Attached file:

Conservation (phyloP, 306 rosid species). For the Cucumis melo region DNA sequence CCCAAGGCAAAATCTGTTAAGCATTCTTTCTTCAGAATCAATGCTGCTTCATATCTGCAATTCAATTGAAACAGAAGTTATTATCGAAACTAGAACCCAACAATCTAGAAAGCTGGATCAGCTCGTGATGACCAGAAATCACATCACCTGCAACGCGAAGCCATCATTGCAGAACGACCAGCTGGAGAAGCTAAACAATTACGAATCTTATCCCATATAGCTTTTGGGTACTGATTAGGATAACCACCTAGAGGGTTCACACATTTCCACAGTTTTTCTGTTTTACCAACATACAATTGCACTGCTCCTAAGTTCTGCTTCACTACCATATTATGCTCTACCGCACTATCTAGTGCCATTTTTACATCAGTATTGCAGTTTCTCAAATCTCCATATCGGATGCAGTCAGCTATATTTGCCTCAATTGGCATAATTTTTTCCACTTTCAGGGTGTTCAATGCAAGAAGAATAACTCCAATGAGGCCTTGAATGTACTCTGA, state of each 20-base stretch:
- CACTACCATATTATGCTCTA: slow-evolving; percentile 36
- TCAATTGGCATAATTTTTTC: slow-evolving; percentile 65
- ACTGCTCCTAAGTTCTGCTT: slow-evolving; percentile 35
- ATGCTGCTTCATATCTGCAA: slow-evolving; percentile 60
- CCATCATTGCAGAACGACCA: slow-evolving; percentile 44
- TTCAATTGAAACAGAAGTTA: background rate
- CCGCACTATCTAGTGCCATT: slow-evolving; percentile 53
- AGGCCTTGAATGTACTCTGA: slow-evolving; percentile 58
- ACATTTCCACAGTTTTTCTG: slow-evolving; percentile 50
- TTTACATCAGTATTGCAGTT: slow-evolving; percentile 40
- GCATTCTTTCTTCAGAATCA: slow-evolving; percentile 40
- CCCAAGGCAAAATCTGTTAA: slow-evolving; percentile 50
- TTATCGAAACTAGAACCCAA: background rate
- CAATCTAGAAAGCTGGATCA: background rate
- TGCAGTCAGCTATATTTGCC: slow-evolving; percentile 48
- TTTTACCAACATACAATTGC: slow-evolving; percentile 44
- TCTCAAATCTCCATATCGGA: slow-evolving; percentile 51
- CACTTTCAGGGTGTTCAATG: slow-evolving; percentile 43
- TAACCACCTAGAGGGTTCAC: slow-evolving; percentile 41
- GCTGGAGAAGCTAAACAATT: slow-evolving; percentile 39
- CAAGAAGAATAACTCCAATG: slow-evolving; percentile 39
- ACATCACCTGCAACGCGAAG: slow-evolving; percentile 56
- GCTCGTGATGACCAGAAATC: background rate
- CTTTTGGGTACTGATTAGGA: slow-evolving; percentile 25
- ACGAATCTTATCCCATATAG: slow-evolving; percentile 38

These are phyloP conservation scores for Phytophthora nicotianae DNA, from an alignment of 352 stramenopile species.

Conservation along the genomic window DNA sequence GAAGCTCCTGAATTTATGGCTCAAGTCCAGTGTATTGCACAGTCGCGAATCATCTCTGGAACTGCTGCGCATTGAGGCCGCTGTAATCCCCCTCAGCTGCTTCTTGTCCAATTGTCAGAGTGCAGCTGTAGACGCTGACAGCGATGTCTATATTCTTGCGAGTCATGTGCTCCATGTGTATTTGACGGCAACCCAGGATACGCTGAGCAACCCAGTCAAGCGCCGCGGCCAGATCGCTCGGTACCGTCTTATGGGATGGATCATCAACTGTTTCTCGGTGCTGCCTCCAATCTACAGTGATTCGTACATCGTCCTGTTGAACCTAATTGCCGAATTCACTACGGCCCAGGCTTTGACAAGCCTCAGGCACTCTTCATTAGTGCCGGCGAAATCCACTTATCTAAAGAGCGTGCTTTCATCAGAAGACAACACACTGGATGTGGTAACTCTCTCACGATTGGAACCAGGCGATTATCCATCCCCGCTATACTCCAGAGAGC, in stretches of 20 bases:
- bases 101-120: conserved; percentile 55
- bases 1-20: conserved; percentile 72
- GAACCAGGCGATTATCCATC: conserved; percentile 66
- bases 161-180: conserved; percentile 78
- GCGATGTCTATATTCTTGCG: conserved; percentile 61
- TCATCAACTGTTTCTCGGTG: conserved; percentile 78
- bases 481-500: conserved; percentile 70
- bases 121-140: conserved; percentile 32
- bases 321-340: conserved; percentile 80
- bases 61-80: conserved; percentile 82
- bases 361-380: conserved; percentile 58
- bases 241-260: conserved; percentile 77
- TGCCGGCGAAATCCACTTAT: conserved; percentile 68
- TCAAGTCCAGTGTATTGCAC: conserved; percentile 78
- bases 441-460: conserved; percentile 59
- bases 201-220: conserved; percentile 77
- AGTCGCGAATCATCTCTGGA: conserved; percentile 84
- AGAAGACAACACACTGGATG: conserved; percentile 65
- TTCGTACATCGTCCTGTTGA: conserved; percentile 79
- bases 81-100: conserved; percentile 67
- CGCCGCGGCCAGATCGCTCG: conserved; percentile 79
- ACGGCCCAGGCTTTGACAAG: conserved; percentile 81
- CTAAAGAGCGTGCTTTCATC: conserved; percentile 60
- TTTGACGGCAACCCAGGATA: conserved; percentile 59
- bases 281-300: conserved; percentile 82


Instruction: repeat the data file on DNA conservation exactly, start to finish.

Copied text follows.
Conservation (phyloP, 306 rosid species). For the Cucumis melo region DNA sequence CCCAAGGCAAAATCTGTTAAGCATTCTTTCTTCAGAATCAATGCTGCTTCATATCTGCAATTCAATTGAAACAGAAGTTATTATCGAAACTAGAACCCAACAATCTAGAAAGCTGGATCAGCTCGTGATGACCAGAAATCACATCACCTGCAACGCGAAGCCATCATTGCAGAACGACCAGCTGGAGAAGCTAAACAATTACGAATCTTATCCCATATAGCTTTTGGGTACTGATTAGGATAACCACCTAGAGGGTTCACACATTTCCACAGTTTTTCTGTTTTACCAACATACAATTGCACTGCTCCTAAGTTCTGCTTCACTACCATATTATGCTCTACCGCACTATCTAGTGCCATTTTTACATCAGTATTGCAGTTTCTCAAATCTCCATATCGGATGCAGTCAGCTATATTTGCCTCAATTGGCATAATTTTTTCCACTTTCAGGGTGTTCAATGCAAGAAGAATAACTCCAATGAGGCCTTGAATGTACTCTGA, state of each 20-base stretch:
- CACTACCATATTATGCTCTA: slow-evolving; percentile 36
- TCAATTGGCATAATTTTTTC: slow-evolving; percentile 65
- ACTGCTCCTAAGTTCTGCTT: slow-evolving; percentile 35
- ATGCTGCTTCATATCTGCAA: slow-evolving; percentile 60
- CCATCATTGCAGAACGACCA: slow-evolving; percentile 44
- TTCAATTGAAACAGAAGTTA: background rate
- CCGCACTATCTAGTGCCATT: slow-evolving; percentile 53
- AGGCCTTGAATGTACTCTGA: slow-evolving; percentile 58
- ACATTTCCACAGTTTTTCTG: slow-evolving; percentile 50
- TTTACATCAGTATTGCAGTT: slow-evolving; percentile 40
- GCATTCTTTCTTCAGAATCA: slow-evolving; percentile 40
- CCCAAGGCAAAATCTGTTAA: slow-evolving; percentile 50
- TTATCGAAACTAGAACCCAA: background rate
- CAATCTAGAAAGCTGGATCA: background rate
- TGCAGTCAGCTATATTTGCC: slow-evolving; percentile 48
- TTTTACCAACATACAATTGC: slow-evolving; percentile 44
- TCTCAAATCTCCATATCGGA: slow-evolving; percentile 51
- CACTTTCAGGGTGTTCAATG: slow-evolving; percentile 43
- TAACCACCTAGAGGGTTCAC: slow-evolving; percentile 41
- GCTGGAGAAGCTAAACAATT: slow-evolving; percentile 39
- CAAGAAGAATAACTCCAATG: slow-evolving; percentile 39
- ACATCACCTGCAACGCGAAG: slow-evolving; percentile 56
- GCTCGTGATGACCAGAAATC: background rate
- CTTTTGGGTACTGATTAGGA: slow-evolving; percentile 25
- ACGAATCTTATCCCATATAG: slow-evolving; percentile 38

These are phyloP conservation scores for Phytophthora nicotianae DNA, from an alignment of 352 stramenopile species.

Conservation along the genomic window DNA sequence GAAGCTCCTGAATTTATGGCTCAAGTCCAGTGTATTGCACAGTCGCGAATCATCTCTGGAACTGCTGCGCATTGAGGCCGCTGTAATCCCCCTCAGCTGCTTCTTGTCCAATTGTCAGAGTGCAGCTGTAGACGCTGACAGCGATGTCTATATTCTTGCGAGTCATGTGCTCCATGTGTATTTGACGGCAACCCAGGATACGCTGAGCAACCCAGTCAAGCGCCGCGGCCAGATCGCTCGGTACCGTCTTATGGGATGGATCATCAACTGTTTCTCGGTGCTGCCTCCAATCTACAGTGATTCGTACATCGTCCTGTTGAACCTAATTGCCGAATTCACTACGGCCCAGGCTTTGACAAGCCTCAGGCACTCTTCATTAGTGCCGGCGAAATCCACTTATCTAAAGAGCGTGCTTTCATCAGAAGACAACACACTGGATGTGGTAACTCTCTCACGATTGGAACCAGGCGATTATCCATCCCCGCTATACTCCAGAGAGC, in stretches of 20 bases:
- bases 101-120: conserved; percentile 55
- bases 1-20: conserved; percentile 72
- GAACCAGGCGATTATCCATC: conserved; percentile 66
- bases 161-180: conserved; percentile 78
- GCGATGTCTATATTCTTGCG: conserved; percentile 61
- TCATCAACTGTTTCTCGGTG: conserved; percentile 78
- bases 481-500: conserved; percentile 70
- bases 121-140: conserved; percentile 32
- bases 321-340: conserved; percentile 80
- bases 61-80: conserved; percentile 82
- bases 361-380: conserved; percentile 58
- bases 241-260: conserved; percentile 77
- TGCCGGCGAAATCCACTTAT: conserved; percentile 68
- TCAAGTCCAGTGTATTGCAC: conserved; percentile 78
- bases 441-460: conserved; percentile 59
- bases 201-220: conserved; percentile 77
- AGTCGCGAATCATCTCTGGA: conserved; percentile 84
- AGAAGACAACACACTGGATG: conserved; percentile 65
- TTCGTACATCGTCCTGTTGA: conserved; percentile 79
- bases 81-100: conserved; percentile 67
- CGCCGCGGCCAGATCGCTCG: conserved; percentile 79
- ACGGCCCAGGCTTTGACAAG: conserved; percentile 81
- CTAAAGAGCGTGCTTTCATC: conserved; percentile 60
- TTTGACGGCAACCCAGGATA: conserved; percentile 59
- bases 281-300: conserved; percentile 82